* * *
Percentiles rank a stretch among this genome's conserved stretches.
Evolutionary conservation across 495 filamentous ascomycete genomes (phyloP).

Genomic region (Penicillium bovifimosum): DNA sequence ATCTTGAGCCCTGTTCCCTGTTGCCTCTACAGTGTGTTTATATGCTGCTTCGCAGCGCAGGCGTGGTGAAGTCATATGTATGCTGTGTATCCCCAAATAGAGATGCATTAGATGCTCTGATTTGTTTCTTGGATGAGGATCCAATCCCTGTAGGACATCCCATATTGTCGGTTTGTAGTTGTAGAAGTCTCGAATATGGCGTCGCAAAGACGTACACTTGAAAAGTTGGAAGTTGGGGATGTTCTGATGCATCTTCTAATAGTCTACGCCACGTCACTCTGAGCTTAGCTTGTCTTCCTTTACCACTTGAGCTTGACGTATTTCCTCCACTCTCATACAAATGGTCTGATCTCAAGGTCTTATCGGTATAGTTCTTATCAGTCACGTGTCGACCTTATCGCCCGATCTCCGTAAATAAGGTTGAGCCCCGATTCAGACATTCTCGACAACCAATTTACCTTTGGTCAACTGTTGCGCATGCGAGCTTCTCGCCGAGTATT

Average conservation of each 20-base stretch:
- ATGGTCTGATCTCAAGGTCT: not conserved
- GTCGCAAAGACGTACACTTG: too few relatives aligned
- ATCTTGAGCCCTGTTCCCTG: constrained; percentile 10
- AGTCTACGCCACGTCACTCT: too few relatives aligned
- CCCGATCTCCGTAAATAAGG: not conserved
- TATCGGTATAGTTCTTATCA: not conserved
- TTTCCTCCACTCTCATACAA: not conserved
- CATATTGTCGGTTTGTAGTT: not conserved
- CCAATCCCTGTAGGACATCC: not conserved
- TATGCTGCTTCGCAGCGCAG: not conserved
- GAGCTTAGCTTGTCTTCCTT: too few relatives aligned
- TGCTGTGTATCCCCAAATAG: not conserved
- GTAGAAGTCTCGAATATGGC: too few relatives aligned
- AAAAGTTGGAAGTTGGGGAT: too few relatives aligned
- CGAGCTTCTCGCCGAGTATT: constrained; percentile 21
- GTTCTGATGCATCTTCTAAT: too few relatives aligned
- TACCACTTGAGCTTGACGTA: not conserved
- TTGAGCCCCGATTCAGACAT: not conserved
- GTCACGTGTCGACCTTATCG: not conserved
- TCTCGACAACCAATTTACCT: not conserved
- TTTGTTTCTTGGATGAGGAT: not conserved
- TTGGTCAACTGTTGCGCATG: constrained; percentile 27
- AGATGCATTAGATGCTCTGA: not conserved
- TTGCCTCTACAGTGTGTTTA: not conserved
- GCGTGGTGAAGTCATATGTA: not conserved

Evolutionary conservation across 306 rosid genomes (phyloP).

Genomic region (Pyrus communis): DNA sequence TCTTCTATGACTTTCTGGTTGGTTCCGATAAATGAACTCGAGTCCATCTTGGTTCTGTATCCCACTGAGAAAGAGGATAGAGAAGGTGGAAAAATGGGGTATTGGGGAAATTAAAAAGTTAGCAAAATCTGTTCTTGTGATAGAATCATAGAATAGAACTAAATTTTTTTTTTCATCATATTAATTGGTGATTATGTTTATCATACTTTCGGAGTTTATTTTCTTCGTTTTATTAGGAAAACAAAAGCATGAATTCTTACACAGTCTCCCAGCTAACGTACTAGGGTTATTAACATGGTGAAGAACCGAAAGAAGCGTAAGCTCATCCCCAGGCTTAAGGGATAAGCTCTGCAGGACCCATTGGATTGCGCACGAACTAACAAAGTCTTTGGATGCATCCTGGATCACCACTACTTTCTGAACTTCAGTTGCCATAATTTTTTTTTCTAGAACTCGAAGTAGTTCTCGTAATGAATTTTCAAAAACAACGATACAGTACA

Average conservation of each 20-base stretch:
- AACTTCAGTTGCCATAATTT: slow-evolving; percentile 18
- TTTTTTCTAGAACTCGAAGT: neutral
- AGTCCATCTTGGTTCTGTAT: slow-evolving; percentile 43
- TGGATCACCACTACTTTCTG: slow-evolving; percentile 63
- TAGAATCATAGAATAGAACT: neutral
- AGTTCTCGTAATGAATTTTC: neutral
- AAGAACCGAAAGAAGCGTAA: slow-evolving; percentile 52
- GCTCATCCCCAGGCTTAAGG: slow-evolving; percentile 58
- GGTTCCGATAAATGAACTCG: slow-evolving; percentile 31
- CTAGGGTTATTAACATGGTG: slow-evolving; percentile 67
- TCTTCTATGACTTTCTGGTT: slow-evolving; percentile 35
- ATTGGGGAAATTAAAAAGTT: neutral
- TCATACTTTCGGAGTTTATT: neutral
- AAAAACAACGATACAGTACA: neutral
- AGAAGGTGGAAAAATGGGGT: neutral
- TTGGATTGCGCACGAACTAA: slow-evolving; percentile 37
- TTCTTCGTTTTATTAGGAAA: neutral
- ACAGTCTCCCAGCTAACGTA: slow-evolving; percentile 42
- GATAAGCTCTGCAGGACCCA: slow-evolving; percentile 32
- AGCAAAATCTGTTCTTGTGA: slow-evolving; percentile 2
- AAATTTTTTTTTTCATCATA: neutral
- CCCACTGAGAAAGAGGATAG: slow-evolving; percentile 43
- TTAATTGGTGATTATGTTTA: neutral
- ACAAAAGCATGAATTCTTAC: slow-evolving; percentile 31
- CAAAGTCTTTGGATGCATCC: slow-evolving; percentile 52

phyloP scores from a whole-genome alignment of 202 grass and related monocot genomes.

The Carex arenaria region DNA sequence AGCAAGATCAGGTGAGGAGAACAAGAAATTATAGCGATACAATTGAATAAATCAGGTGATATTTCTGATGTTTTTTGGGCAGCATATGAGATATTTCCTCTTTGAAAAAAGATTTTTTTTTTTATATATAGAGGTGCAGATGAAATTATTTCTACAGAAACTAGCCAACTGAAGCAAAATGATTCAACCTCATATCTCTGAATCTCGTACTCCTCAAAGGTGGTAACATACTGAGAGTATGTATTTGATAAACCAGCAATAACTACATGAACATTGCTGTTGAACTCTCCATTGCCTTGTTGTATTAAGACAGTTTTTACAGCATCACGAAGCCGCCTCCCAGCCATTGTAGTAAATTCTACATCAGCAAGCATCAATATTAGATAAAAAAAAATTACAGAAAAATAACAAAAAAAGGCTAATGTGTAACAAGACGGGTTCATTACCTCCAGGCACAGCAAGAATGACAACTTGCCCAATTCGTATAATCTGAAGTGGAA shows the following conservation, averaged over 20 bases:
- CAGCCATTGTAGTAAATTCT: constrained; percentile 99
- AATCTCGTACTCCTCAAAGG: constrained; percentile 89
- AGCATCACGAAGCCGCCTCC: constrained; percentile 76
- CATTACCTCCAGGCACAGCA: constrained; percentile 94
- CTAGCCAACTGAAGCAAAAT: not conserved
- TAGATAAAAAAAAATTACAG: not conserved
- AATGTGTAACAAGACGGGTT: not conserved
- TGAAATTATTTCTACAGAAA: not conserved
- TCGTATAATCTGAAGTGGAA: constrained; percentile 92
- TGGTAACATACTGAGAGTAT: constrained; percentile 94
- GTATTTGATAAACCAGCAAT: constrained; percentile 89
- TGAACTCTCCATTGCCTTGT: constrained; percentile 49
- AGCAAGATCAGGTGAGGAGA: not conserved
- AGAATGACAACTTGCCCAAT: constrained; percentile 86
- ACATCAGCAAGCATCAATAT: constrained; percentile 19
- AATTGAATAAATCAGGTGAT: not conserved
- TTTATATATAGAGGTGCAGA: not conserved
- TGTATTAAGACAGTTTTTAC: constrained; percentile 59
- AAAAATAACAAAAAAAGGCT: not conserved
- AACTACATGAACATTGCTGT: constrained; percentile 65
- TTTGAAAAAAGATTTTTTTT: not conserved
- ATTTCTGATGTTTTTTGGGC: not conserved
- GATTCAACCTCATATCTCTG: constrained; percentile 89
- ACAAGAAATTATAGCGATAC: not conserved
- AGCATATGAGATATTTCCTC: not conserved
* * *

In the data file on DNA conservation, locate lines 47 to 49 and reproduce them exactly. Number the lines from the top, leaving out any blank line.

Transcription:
- AGAAGGTGGAAAAATGGGGT: neutral
- TTGGATTGCGCACGAACTAA: slow-evolving; percentile 37
- TTCTTCGTTTTATTAGGAAA: neutral